Community Health Worker RelatedGlobal Health

WiRED Previews Community Health Worker Training Program

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Pilot Projects to Begin in Kenya, Armenia,
India, and Nicaragua

By Allison Kozicharow; Edited by Bernice Born

Imagine this: You’re taken seriously ill, have no idea what’s wrong with you, and there isn’t a doctor for 75 miles. Imagine this: You’re pregnant, are having severe headaches and blurred vision, and no one in your village knows what’s wrong with you. Imagine this: Your three-year-old child is frail and weak and is getting worse, and there are no clinics for many miles. 

In these situations you might wish you could reach out to a community health worker.

The World Health Organization (WHO) has declared community health workers (CHWs) to be key to improving people’s health in low-resource areas of the world. CHWs are frontline health workers who have a close understanding of and investment in the communities they serve and their specific health needs.

The barrier to increasing the scant CHW workforce globally is this: CHWs lack training, supervision and support. WiRED International has the answer.

This spring WiRED will launch a comprehensive CHW training curriculum designed to prepare community members to fill in where doctors are in alarmingly short supply — as few as three doctors per 100,000 people. WiRED’s largest project to date will begin with pilot programs in Kenya, Armenia, India, and Nicaragua.

WiRED created the CHW curriculum in accordance with WHO guidelines for CHWs. WiRED’s unique approach:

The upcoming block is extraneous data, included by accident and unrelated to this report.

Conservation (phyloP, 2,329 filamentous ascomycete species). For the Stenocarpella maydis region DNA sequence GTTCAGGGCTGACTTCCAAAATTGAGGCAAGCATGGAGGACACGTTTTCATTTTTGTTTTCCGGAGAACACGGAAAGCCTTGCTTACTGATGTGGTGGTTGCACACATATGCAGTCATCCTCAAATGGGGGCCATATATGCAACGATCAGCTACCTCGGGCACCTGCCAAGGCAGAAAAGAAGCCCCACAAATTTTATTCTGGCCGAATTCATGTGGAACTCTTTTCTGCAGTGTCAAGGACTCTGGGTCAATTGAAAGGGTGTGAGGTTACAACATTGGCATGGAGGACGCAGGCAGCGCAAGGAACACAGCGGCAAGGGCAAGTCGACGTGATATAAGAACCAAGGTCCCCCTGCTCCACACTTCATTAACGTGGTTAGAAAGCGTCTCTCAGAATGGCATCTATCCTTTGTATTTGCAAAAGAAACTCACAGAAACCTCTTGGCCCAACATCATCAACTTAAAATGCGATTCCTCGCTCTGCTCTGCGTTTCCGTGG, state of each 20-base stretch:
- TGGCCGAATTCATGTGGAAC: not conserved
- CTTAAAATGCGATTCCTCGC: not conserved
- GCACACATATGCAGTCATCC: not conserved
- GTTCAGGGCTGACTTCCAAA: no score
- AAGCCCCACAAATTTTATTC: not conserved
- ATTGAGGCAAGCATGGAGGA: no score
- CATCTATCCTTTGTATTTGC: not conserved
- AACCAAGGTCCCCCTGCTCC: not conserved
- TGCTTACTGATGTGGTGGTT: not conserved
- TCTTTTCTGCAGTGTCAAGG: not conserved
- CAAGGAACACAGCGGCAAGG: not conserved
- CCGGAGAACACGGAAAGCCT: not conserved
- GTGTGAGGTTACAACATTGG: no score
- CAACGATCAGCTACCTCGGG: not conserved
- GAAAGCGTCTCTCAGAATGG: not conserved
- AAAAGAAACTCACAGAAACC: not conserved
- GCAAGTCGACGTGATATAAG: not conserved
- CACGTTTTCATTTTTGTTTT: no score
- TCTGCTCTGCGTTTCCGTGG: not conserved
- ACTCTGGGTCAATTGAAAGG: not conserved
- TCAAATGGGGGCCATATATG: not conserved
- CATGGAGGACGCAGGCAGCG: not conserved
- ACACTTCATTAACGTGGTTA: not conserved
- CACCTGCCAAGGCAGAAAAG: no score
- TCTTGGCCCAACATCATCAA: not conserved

• Offers a three-week, in-person training course
  • Provides CHWs with core training material relevant everywhere
  • Allows local communities to select electives that focus the training program on local needs 
  • Requires ongoing Continuing Health Education (CHE), the part of our program that allows CHWs to advance their learning and build their proficiency
  • Provides CHE by way of our online programs (and Health Module Access Program, or HealthMAP). 

WiRED will supply the CHW materials, and our partners on the ground will hold the training classes. Doctors and nurses working with our partners bring this material the last mile to CHWs. WiRED believes that offering our programs at no charge to our partners makes an expert training program available to even the most needy communities, and this enables local populations to help manage their own health. 

We will report on the progress as WiRED approaches the spring launch of our Community Health Worker Training Program.

Global Acknowledgment of the Role of CHWs

On May 22, 2019, the 72nd World Health Assembly recognized that CHWs play a crucial part in providing first-stop health care to underserved populations. The statement is based upon WHO’s Global Strategy on Human Resources for Health: Workforce 2030, whose strategies the Assembly adopted. 

WHO estimates, however, that there will be a gap of 18 million health workers by 2030. WHO goes on to state that creating training programs and committing to a career ladder for CHWs can contribute to reducing the occupational gap currently projected.

WHO Health Workforce Director Jim Campbell said, “I think we all share the belief that the key to universal health coverage is to involve and grow the health care team. Community health workers should stand side-by-side with nurses and doctors to extend primary health care to every last child and family on earth.”